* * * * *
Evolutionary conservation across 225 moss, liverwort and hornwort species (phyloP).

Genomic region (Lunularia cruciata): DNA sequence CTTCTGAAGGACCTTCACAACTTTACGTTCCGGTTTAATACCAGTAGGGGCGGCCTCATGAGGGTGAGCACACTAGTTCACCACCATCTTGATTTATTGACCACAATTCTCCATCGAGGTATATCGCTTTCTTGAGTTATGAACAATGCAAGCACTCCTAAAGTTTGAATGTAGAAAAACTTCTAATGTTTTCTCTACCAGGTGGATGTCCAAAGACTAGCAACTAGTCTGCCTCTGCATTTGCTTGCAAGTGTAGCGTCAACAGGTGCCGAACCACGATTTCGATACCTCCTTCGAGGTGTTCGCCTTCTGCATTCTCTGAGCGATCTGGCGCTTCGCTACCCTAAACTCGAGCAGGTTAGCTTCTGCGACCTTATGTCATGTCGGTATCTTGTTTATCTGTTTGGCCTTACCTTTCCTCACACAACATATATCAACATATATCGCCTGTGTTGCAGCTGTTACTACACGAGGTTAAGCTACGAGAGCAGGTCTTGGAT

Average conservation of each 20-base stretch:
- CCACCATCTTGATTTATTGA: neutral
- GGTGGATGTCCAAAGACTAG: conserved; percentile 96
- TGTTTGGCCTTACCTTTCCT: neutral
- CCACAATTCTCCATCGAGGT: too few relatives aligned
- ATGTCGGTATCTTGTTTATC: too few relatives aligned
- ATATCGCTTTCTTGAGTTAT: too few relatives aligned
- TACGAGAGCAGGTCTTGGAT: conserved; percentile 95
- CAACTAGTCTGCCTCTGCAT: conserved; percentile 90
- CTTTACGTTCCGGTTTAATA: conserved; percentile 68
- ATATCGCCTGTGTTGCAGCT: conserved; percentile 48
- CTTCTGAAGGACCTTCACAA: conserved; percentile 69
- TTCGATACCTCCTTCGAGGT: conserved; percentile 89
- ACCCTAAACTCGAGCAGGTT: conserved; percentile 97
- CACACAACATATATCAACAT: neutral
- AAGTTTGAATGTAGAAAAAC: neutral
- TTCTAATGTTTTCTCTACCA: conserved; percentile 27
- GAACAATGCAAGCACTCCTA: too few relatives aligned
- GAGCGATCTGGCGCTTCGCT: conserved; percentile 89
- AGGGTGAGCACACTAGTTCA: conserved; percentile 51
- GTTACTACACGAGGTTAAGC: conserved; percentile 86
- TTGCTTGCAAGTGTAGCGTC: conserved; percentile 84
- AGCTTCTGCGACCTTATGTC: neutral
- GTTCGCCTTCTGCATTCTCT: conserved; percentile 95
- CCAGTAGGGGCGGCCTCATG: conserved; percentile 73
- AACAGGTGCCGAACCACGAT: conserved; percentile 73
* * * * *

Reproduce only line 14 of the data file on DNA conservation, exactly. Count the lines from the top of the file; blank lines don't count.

- CTTCTGAAGGACCTTCACAA: conserved; percentile 69